She lost all the classic stuff she used to play, and there are a whole bunch of other things that she used to do on the guitar that she can't do anymore because they require a free right hand. I suggested that she go back to the way she used to play, but she complains now that her right hand feels "insecure" unless she braces her little finger on the soundboard.

This convinced me that anchoring the pinky qualifies as a bad habit.

Don Firth

P. S. Prepare for more howls. . . .


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Subject: RE: Guitar: can an old dog learn tricks?
From: Big Al Whittle
Date: 17 Mar 07 - 01:58 PM

you just wait guest Jim!

before long your willy will turn green and drop off, and dandelions will sprout out from your navel, and the sheep in the surrounding fields will develop foot rot and warts

Murray warned you, but you were too clever to listen to his words of sagacity.


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Subject: RE: Guitar: can an old dog learn tricks?
From: Murray MacLeod
Date: 17 Mar 07 - 03:16 PM

From: GUEST,Jim - PM
Date: 17 Mar 07 - 11:04 AM

How can anyone know that Chet Atkins or Dan Crary would have been better players if they'd played with an unanchored hand?




green willies and sheep blight will be the least of guest Jim's worries if he maligns any more of my guitar heroes.

Jim, Dan Crary is the very epitome of the unanchored flatpicker. If you don't believe me, take a look at This video and pay particular attention to the breaks at 1.06 and 1.30, no anchored pinky there, my friend.

Nor will you ever see Doc Watson anchoring the pinky, either fingerpicking or flatpicking.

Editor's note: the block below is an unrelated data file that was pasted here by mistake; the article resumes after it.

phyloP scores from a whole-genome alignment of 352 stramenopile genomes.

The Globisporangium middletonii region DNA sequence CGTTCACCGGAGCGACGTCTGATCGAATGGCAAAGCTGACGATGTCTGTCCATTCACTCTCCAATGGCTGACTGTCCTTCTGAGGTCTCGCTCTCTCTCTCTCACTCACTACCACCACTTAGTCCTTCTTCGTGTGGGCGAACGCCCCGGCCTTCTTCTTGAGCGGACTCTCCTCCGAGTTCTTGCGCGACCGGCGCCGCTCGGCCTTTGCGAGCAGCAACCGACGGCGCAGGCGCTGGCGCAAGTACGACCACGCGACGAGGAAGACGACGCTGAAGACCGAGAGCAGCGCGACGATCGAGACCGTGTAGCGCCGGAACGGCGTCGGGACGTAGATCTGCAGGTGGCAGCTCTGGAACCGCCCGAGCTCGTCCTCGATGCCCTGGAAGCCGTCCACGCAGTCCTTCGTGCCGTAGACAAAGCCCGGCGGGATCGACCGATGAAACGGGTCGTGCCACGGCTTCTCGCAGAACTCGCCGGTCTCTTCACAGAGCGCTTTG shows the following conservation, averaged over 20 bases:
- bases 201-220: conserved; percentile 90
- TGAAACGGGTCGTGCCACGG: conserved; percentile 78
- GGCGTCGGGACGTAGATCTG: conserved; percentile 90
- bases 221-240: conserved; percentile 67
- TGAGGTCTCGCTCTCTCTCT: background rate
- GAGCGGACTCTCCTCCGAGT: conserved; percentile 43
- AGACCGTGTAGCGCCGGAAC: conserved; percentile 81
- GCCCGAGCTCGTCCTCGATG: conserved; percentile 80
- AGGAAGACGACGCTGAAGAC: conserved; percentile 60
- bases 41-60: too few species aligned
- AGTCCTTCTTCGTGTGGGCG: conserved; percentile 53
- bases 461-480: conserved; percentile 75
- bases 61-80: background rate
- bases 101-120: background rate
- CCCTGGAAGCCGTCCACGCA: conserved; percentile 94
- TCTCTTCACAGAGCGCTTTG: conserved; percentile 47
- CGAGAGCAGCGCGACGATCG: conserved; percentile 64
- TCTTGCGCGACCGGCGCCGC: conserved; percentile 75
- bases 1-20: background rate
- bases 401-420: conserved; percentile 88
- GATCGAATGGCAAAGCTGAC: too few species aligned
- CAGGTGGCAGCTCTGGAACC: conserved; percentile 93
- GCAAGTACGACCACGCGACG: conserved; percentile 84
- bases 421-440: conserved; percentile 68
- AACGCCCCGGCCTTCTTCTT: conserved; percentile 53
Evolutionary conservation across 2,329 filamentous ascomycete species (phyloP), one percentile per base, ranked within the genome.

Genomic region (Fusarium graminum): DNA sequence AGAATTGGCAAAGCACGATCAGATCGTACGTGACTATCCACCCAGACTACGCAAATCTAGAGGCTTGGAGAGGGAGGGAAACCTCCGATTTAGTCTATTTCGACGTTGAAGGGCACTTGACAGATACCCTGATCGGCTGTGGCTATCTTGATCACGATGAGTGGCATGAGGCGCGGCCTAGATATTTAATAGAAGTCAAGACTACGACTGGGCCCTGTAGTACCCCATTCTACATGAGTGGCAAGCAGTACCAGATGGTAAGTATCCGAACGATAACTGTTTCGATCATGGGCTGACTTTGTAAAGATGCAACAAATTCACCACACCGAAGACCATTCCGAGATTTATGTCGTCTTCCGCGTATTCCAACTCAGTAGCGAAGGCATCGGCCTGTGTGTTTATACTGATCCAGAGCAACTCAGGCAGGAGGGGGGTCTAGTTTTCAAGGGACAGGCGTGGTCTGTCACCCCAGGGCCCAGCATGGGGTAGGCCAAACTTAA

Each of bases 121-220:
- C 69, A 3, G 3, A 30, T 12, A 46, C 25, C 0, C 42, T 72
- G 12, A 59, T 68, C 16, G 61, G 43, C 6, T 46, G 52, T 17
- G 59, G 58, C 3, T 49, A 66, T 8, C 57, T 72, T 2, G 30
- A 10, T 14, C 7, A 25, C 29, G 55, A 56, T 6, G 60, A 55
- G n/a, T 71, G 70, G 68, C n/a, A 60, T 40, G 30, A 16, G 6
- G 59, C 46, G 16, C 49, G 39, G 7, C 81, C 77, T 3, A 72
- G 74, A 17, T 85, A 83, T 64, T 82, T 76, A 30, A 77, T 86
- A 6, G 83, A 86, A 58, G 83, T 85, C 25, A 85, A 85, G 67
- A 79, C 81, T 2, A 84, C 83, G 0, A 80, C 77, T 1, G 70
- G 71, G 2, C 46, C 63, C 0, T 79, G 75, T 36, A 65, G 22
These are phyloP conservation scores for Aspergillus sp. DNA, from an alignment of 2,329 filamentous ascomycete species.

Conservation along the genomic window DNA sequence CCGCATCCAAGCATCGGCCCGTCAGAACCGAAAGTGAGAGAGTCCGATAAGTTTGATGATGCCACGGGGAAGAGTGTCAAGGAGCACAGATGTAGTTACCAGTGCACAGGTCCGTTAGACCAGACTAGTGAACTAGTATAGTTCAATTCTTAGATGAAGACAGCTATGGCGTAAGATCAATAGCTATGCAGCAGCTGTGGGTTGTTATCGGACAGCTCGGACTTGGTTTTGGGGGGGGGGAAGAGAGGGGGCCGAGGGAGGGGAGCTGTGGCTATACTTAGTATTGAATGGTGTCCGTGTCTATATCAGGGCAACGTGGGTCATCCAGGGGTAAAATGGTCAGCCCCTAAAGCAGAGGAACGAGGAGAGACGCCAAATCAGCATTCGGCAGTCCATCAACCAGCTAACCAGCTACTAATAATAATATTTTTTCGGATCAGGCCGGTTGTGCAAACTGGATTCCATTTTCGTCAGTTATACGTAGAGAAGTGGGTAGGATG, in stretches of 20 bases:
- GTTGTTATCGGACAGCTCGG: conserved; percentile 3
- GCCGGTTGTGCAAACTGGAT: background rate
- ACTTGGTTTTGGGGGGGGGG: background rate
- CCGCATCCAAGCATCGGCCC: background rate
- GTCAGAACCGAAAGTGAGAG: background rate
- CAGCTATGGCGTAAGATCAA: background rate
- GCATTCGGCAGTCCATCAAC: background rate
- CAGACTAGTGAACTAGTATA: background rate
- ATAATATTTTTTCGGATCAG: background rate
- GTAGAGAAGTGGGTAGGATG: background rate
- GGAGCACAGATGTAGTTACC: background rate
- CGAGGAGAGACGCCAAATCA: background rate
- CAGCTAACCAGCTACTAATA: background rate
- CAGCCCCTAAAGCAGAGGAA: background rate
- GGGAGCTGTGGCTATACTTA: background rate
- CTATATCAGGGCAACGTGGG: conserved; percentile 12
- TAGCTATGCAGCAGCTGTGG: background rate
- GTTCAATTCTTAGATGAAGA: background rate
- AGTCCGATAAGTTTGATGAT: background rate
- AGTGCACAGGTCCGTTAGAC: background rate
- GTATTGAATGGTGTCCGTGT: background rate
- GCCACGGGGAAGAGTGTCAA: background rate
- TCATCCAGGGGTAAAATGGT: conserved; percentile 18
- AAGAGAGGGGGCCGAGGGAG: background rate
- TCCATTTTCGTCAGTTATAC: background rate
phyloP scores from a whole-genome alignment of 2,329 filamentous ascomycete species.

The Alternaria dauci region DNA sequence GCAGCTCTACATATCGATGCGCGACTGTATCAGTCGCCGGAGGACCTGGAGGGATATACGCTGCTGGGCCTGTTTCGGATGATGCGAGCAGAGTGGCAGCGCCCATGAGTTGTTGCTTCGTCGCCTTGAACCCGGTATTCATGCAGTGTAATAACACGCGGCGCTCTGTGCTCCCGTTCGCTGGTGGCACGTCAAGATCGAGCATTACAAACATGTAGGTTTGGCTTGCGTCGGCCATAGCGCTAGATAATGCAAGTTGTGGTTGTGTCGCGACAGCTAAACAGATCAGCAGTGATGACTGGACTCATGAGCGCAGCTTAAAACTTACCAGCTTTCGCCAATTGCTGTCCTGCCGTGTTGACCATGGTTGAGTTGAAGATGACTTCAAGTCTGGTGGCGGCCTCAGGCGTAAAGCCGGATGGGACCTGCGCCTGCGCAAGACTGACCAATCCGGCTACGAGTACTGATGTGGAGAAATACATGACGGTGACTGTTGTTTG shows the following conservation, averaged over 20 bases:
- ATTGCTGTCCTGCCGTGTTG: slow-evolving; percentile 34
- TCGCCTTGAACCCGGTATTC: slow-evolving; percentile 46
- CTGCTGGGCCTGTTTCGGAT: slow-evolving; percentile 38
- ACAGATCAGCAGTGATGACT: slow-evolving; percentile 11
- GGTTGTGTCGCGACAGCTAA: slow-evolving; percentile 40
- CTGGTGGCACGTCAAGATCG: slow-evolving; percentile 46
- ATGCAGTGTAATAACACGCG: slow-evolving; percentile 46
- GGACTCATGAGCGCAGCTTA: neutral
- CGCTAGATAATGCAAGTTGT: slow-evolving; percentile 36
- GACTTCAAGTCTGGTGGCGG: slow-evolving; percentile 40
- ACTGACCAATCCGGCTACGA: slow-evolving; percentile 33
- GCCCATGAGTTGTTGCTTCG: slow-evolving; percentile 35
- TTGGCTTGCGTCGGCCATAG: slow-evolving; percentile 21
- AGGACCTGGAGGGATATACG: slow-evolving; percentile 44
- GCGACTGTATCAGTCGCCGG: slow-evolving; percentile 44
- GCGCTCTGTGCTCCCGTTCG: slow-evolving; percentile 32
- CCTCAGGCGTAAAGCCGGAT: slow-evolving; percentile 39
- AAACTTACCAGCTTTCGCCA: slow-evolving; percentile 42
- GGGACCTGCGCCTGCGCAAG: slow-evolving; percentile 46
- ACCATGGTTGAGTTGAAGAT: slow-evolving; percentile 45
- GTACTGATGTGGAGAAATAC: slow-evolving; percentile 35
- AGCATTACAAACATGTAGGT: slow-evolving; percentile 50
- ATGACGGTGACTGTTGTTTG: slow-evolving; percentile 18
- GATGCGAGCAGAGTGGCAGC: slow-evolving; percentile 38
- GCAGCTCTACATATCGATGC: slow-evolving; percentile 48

Je repose ma valise.


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Subject: RE: Guitar: can an old dog learn tricks?
From: GUEST,Sparticus
Date: 17 Mar 07 - 03:30 PM

I am also in the "old dog" club. My first guitar teacher had the temperament of an Irish Red Setter and the first thing he asked me was how I regarded my own playing. Rough, I replied.
The bulldog spirit prevailed and I spent every available moment practising. Friends remarked that I was like a dog at a bone but it paid off and people say my playing is the dogs' b***ocks.


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Subject: RE: Guitar: can an old dog learn tricks?
From: Big Al Whittle
Date: 17 Mar 07 - 03:56 PM

never really understood that saying....do dogs come and sniff your guitar, try to lick it....or doesn't the metaphor extend that far?


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Subject: RE: Guitar: can an old dog learn tricks?
From: GUEST,Sparticus
Date: 17 Mar 07 - 05:05 PM

Don't be flippant, weelittledrummer, every dog has his day!
We all, metaphorically, mark our territory to warn off intruders but no, I've never had dogs come and sniff my guitar, or lick it. One or two have tried to shag it though.


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Subject: RE: Guitar: can an old dog learn tricks?
From: The Fooles Troupe
Date: 17 Mar 07 - 08:57 PM

"System is the enemy of creativity. "

There is an old saying that good Computer Systems People try to remember...

"Growth creates Structure - Structure inhibits Growth"


... just look at any tree...


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Subject: RE: Guitar: can an old dog learn tricks?
From: GUEST,Jim
Date: 18 Mar 07 - 09:14 AM

Murray,
   Is my face red! I've attended workshops and concerts by Dan since the early seventies and never noticed that he was unanchored.